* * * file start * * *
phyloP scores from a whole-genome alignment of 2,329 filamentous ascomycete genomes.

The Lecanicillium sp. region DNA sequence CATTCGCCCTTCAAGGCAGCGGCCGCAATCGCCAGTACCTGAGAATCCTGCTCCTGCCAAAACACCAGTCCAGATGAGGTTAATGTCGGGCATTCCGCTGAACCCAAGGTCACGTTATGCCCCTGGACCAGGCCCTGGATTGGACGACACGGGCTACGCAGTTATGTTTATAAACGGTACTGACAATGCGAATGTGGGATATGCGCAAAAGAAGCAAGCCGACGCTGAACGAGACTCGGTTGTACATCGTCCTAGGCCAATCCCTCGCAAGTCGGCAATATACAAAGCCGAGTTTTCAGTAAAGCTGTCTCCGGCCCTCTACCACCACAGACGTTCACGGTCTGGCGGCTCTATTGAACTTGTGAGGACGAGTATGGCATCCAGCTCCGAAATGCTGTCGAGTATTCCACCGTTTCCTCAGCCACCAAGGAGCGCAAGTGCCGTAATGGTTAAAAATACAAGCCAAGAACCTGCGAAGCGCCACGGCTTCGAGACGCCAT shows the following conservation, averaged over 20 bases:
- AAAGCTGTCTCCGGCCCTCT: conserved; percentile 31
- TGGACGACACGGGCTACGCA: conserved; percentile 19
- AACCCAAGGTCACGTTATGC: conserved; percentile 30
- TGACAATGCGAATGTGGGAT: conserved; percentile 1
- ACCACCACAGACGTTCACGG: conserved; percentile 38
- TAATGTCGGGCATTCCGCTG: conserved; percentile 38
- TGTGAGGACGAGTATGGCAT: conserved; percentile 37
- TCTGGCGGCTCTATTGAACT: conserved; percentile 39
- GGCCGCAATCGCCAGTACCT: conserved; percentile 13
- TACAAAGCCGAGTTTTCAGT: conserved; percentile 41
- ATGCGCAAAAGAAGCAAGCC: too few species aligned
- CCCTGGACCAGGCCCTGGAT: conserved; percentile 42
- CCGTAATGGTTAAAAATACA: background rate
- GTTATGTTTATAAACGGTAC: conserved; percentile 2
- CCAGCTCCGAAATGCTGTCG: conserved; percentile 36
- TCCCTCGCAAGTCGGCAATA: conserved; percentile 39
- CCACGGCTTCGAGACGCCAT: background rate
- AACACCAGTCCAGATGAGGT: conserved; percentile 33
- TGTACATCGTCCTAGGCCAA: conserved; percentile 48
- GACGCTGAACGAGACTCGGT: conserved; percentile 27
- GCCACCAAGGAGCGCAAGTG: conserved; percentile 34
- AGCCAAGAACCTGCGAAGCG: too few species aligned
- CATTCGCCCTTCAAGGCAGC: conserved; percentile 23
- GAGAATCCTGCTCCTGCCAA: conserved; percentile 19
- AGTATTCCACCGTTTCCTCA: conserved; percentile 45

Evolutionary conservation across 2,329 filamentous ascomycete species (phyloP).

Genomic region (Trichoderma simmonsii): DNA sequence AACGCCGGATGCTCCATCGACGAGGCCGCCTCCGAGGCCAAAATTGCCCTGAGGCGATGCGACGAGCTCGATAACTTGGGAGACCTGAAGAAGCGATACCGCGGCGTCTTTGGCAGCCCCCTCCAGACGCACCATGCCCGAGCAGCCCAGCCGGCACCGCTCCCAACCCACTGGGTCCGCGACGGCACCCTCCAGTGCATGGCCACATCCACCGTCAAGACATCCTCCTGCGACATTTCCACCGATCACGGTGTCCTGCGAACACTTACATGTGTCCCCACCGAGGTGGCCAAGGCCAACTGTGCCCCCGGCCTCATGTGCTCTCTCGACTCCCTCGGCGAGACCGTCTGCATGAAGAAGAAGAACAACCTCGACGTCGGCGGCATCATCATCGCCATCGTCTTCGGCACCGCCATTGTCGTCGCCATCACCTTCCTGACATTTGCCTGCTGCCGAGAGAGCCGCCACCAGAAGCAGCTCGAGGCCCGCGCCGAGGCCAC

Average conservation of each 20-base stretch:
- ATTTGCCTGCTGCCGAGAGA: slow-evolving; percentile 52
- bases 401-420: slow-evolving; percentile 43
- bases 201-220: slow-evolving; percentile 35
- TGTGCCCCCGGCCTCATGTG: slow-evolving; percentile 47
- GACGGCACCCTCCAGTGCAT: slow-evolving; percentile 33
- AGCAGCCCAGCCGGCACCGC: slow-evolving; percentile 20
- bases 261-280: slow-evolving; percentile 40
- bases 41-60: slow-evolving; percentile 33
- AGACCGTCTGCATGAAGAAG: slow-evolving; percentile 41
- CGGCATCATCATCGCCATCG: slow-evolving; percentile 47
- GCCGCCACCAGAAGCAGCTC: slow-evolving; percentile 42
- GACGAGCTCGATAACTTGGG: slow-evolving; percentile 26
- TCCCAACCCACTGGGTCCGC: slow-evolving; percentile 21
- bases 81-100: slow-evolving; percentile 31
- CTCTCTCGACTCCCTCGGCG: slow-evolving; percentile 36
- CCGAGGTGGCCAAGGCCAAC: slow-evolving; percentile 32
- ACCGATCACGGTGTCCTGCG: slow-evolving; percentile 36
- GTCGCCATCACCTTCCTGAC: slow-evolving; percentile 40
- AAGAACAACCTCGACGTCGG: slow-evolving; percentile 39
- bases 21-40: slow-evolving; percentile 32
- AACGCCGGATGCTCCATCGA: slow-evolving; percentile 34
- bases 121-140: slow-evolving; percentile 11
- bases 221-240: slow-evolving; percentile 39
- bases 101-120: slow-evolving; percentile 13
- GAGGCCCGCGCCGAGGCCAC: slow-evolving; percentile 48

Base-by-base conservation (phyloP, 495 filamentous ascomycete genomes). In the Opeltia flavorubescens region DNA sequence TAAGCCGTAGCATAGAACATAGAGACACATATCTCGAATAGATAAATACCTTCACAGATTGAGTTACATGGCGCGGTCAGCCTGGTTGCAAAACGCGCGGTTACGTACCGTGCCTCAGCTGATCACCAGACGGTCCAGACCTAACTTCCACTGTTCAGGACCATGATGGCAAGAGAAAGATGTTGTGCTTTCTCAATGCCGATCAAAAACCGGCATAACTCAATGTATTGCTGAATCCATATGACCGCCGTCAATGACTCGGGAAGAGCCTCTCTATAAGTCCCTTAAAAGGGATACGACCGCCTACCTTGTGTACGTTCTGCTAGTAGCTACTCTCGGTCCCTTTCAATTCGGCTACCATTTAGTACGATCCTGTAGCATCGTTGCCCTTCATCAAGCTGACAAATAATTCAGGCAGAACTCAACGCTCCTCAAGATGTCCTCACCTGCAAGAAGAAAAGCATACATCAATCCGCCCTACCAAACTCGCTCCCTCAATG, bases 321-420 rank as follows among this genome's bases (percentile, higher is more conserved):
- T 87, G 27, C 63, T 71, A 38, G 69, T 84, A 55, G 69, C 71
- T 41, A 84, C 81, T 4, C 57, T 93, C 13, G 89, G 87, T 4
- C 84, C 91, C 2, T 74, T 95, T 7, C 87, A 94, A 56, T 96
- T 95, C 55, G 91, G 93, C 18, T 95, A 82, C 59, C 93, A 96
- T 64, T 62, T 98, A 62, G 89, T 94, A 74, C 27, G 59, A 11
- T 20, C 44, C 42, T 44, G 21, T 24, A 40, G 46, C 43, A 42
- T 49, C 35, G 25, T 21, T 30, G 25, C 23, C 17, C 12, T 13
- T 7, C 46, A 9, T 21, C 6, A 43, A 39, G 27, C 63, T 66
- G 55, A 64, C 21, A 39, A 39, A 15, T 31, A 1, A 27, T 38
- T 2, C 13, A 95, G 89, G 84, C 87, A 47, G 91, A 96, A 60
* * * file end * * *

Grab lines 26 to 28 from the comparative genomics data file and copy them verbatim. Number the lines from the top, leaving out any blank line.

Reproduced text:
- GAGAATCCTGCTCCTGCCAA: conserved; percentile 19
- AGTATTCCACCGTTTCCTCA: conserved; percentile 45

Evolutionary conservation across 2,329 filamentous ascomycete species (phyloP).